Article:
Your websites are all made up of inline and block elements. The Complete Web Developer Course tutorials show you how to use these elements, though this post talks about some of the differences between the types of element, and where you would use each type.
An element is defined in HTML tags. A paragraph is a HTML element that is opened with a
<p> tag, and closed by a
Emphasised text is defined by the
</em> tags surrounding the text to be emphasised (typically in italics).
<em> elements are text elements, there is one key difference between them.
Paragraph elements are block elements, whereas emphasis elements are inline elements.
In this post, I’ll be looking at three of the most common element types you’ll need to use, where to use them, plus a few bonus types.
While updating my iOS Developer Course to Xcode 7, I’ve found that when opening Xcode 6 apps in Xcode 7, even when going through the upgrader, I’m left with the error ‘linker command failed with exit code 1‘.
Fortunately, there is an easy fix. Just go to the project settings (click on the File Structure icon and then the app name, and then the Tests target), click Build Settings and then scroll down until you see Test Host (or type ‘host’ in the search box).
Then clear the contents of both the Debug and Release hosts, circled below. The app should then compile without any issues.
Hope that helps!
Continuing with the iOS8 and Swift tutorials I’m at a level where I can make practical use of some of the knowledge I’ve acquired from these iOS 8 and Swift video tutorials. Lecture 45 provides a task to create an app to display the times table of a number selected from a slider bar. The thing to remember about all programming is good practice to avoid any errors and to be able to interpret errors to create a solution. Sometimes, though it is just the logic that needs to be evaluated if something isn’t behaving as expected.
Building up to this we learn about tables in Swift and how to display items in a table from an array of items. Rob filled his array with members of his family and out put them to each row. I filled my array with the names of my siblings. Unfortunately, when the app ran the display wasn’t what I wanted. The intention was to have each name on each row.
Luckily, this was not too difficult to fix. With a lot of programming languages certain characters are reserved and needs to be escaped if it is intended to be included in a string but not with Swift.
My array declaration had the commas within double quotes. So Swift treated the contents as a single string item for one array element. A simple mistake but something to bear in mind.
Another novice mistake involves the error message “Array index out of range” which occurs when you try to refer to an array element which doesn’t exist. So if your array has nine elements (not counting 0!) and you refer to the tenth e.g. array then Swift won’t be happy with it.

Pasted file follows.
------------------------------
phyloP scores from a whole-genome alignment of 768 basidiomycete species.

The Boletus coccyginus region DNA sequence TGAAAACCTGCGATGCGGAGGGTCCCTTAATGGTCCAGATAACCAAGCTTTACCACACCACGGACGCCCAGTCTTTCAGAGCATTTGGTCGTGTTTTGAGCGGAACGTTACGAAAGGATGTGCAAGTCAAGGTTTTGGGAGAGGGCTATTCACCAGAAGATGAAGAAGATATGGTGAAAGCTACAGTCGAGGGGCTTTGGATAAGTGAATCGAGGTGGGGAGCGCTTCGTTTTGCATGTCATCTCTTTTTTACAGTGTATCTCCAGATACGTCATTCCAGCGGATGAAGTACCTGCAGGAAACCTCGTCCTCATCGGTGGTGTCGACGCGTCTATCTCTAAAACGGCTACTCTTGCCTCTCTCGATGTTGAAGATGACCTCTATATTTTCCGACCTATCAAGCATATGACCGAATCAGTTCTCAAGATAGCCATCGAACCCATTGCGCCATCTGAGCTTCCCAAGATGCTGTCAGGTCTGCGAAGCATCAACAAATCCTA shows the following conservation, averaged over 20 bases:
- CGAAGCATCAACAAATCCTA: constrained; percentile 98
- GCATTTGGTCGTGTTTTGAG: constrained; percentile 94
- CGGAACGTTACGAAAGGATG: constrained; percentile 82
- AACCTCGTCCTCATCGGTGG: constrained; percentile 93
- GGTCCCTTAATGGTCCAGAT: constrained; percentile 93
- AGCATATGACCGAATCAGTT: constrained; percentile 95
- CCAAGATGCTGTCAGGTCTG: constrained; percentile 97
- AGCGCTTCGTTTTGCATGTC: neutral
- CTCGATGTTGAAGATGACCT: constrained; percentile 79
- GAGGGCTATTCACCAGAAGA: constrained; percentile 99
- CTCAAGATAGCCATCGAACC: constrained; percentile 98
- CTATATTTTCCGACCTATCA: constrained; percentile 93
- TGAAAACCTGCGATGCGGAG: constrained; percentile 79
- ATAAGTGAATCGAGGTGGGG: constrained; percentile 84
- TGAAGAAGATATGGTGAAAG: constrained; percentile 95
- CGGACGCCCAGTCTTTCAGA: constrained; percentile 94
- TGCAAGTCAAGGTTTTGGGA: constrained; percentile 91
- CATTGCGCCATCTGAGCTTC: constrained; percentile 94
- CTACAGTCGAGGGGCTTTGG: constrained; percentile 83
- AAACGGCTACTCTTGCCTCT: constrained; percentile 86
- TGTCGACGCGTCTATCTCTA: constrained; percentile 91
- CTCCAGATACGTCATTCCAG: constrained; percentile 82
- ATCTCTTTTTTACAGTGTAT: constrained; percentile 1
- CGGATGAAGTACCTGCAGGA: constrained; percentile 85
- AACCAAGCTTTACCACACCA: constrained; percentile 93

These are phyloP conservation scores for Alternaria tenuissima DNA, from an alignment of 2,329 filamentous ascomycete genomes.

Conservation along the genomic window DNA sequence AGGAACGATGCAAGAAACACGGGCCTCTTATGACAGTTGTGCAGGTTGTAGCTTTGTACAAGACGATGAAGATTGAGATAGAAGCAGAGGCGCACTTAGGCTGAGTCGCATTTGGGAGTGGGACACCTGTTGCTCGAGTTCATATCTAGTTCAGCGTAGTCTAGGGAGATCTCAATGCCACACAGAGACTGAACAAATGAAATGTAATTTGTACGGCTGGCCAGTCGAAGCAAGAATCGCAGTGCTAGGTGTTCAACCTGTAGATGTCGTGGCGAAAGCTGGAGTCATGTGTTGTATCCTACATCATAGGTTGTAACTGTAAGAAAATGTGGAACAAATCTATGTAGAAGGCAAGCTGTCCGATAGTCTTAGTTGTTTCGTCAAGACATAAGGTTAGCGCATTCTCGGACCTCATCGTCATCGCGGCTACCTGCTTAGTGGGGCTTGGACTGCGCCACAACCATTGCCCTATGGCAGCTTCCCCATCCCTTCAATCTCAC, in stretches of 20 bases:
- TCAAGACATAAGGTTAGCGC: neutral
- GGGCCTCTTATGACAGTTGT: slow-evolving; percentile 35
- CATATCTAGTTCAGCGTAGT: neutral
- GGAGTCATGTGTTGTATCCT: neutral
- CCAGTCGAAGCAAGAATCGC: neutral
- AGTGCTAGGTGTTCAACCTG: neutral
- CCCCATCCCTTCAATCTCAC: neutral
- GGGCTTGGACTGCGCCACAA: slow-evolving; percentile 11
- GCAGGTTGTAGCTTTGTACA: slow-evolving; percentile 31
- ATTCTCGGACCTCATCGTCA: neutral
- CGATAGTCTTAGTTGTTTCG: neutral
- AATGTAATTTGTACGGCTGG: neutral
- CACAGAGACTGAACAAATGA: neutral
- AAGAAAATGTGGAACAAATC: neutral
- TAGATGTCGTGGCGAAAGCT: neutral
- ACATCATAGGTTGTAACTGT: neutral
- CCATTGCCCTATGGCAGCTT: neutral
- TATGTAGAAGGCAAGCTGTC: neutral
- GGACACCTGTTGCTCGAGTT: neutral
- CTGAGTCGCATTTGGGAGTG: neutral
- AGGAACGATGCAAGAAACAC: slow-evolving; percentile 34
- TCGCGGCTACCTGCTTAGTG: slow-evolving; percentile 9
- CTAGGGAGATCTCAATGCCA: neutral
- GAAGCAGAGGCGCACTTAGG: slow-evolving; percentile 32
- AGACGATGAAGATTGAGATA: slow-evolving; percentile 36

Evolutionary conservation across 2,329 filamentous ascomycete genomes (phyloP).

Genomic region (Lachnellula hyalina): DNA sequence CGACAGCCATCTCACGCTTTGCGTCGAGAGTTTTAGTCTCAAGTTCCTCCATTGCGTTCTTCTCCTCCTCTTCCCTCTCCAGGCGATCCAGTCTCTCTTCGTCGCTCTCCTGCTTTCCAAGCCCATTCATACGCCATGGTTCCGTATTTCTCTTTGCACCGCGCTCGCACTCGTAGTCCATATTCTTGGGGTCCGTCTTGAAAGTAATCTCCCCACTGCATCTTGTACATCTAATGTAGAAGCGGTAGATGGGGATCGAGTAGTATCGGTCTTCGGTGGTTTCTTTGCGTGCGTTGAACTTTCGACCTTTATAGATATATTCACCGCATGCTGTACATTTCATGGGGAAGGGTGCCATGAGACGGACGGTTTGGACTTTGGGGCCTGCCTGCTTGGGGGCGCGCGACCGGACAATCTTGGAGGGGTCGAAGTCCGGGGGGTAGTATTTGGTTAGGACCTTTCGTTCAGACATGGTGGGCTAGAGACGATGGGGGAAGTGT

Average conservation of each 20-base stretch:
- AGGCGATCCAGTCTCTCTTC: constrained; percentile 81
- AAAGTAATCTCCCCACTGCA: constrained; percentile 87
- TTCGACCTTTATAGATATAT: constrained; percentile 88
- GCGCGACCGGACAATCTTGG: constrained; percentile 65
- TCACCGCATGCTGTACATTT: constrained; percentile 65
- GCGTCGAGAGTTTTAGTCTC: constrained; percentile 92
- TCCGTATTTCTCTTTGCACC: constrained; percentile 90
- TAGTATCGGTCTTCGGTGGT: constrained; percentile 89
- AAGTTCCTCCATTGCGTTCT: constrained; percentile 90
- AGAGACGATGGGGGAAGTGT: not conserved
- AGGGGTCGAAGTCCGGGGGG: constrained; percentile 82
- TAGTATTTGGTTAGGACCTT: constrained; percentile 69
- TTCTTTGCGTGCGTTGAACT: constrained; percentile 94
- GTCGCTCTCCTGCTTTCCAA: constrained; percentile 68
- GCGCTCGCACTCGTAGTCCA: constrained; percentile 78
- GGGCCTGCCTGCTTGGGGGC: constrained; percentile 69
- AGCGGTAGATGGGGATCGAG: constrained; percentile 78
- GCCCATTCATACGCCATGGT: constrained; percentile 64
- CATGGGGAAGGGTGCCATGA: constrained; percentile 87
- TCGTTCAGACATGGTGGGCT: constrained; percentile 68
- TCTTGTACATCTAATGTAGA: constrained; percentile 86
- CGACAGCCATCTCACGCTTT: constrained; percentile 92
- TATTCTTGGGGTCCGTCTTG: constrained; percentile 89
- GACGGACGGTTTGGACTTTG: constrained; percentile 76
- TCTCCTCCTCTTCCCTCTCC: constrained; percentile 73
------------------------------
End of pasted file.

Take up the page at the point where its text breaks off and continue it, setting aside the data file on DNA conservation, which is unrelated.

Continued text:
Attention to detail is key. The less simple mistakes you make, the more time you save with debugging. – Tak
FTP is a venerable old method to upload your work to web servers. It stands for File Transfer Protocol, and nearly every web host in the world supports it.
In the Complete Web Developer Course, Rob has an FTP tutorial chapter that shows you one way of using FTP with the Firefox browser and the FireFTP add-on to easily update your site files.
Things don’t always go according to plan however. Here are five of the most common issues students have when connecting to their free Eco Web Hosting packages with FTP, and how to resolve them.
As coding gets more involved it is very important to get into good practice which will save you a lot of time from finding out what went wrong. I myself spent many hours going through code line by line with some basic school boy errors. In my last blog I wrote about how Swift as a forgiving language. This week I found there were a few things it was not so forgiving about.
In the third app Is it Prime a lot of the back end code is done in Playgrounds and most of my frustrations were from there.
Statement cannot begin with a closure expression
“Statement cannot begin with a closure expression”. What?! When I get a problem I do what most people do. I use Google! But putting this error message into Google wasn’t too helpful, there were many results but nothing very helpful.
The second most frustrating problem I had was “Prefix/postfix ‘=’ is reserved”, again I thought I could Google the answer, again Google came up short but this problem was quicker to fix.
In most programming languages such condition would be valid but in Swift having an exclamation mark at the end of a variable name means you want to unwrap it (telling Xcode the variable definitely has a valid value). So while I had “if number!=2 &&…” it should have been “if number !=2 &&…” all from missing a space! Such simple mistakes which causes such long delays.
In Rob’s iOS and Swift video tutorials he encourages you to pause the video, have a go and come back to see how his solution. So although he may take 7 or 8 minutes in a video lecture and you maybe spending an hour or 2. I can assure you that this is not out of the ordinary. And it is part if the learning process. And remember, if you get stuck the forums are available!
Keep coding! – Tak.